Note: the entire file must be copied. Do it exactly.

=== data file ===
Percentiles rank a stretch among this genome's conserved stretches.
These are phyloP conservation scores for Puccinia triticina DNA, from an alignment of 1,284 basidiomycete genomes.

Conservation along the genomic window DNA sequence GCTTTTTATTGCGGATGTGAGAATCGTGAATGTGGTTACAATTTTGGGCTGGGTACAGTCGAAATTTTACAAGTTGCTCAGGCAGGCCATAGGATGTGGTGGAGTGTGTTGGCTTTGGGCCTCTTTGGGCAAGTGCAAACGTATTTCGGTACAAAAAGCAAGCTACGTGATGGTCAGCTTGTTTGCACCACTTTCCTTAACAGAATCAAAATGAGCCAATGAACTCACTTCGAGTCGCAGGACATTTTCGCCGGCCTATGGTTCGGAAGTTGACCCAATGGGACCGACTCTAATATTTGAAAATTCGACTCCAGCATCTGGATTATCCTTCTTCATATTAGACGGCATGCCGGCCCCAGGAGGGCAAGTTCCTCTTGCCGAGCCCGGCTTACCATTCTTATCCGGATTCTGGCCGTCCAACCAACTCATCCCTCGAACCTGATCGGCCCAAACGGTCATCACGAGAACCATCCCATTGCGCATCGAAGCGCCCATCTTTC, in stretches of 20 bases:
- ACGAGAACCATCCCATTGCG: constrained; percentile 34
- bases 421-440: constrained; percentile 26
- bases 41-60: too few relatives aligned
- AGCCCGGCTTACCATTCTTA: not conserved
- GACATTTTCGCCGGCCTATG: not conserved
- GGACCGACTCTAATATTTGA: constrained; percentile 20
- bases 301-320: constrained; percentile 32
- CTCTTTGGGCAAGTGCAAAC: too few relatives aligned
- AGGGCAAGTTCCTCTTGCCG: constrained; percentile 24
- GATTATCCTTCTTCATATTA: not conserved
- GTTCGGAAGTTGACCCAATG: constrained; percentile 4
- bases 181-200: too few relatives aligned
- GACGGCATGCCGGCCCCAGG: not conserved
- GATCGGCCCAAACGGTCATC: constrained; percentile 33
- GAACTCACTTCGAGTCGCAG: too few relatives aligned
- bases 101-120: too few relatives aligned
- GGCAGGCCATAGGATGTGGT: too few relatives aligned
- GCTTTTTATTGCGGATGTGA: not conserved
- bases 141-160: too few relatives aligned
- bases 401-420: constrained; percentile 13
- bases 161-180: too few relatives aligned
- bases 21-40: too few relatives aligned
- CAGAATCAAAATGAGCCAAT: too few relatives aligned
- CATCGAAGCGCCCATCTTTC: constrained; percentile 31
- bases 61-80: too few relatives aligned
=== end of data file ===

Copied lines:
Percentiles rank a stretch among this genome's conserved stretches.
These are phyloP conservation scores for Puccinia triticina DNA, from an alignment of 1,284 basidiomycete genomes.

Conservation along the genomic window DNA sequence GCTTTTTATTGCGGATGTGAGAATCGTGAATGTGGTTACAATTTTGGGCTGGGTACAGTCGAAATTTTACAAGTTGCTCAGGCAGGCCATAGGATGTGGTGGAGTGTGTTGGCTTTGGGCCTCTTTGGGCAAGTGCAAACGTATTTCGGTACAAAAAGCAAGCTACGTGATGGTCAGCTTGTTTGCACCACTTTCCTTAACAGAATCAAAATGAGCCAATGAACTCACTTCGAGTCGCAGGACATTTTCGCCGGCCTATGGTTCGGAAGTTGACCCAATGGGACCGACTCTAATATTTGAAAATTCGACTCCAGCATCTGGATTATCCTTCTTCATATTAGACGGCATGCCGGCCCCAGGAGGGCAAGTTCCTCTTGCCGAGCCCGGCTTACCATTCTTATCCGGATTCTGGCCGTCCAACCAACTCATCCCTCGAACCTGATCGGCCCAAACGGTCATCACGAGAACCATCCCATTGCGCATCGAAGCGCCCATCTTTC, in stretches of 20 bases:
- ACGAGAACCATCCCATTGCG: constrained; percentile 34
- bases 421-440: constrained; percentile 26
- bases 41-60: too few relatives aligned
- AGCCCGGCTTACCATTCTTA: not conserved
- GACATTTTCGCCGGCCTATG: not conserved
- GGACCGACTCTAATATTTGA: constrained; percentile 20
- bases 301-320: constrained; percentile 32
- CTCTTTGGGCAAGTGCAAAC: too few relatives aligned
- AGGGCAAGTTCCTCTTGCCG: constrained; percentile 24
- GATTATCCTTCTTCATATTA: not conserved
- GTTCGGAAGTTGACCCAATG: constrained; percentile 4
- bases 181-200: too few relatives aligned
- GACGGCATGCCGGCCCCAGG: not conserved
- GATCGGCCCAAACGGTCATC: constrained; percentile 33
- GAACTCACTTCGAGTCGCAG: too few relatives aligned
- bases 101-120: too few relatives aligned
- GGCAGGCCATAGGATGTGGT: too few relatives aligned
- GCTTTTTATTGCGGATGTGA: not conserved
- bases 141-160: too few relatives aligned
- bases 401-420: constrained; percentile 13
- bases 161-180: too few relatives aligned
- bases 21-40: too few relatives aligned
- CAGAATCAAAATGAGCCAAT: too few relatives aligned
- CATCGAAGCGCCCATCTTTC: constrained; percentile 31
- bases 61-80: too few relatives aligned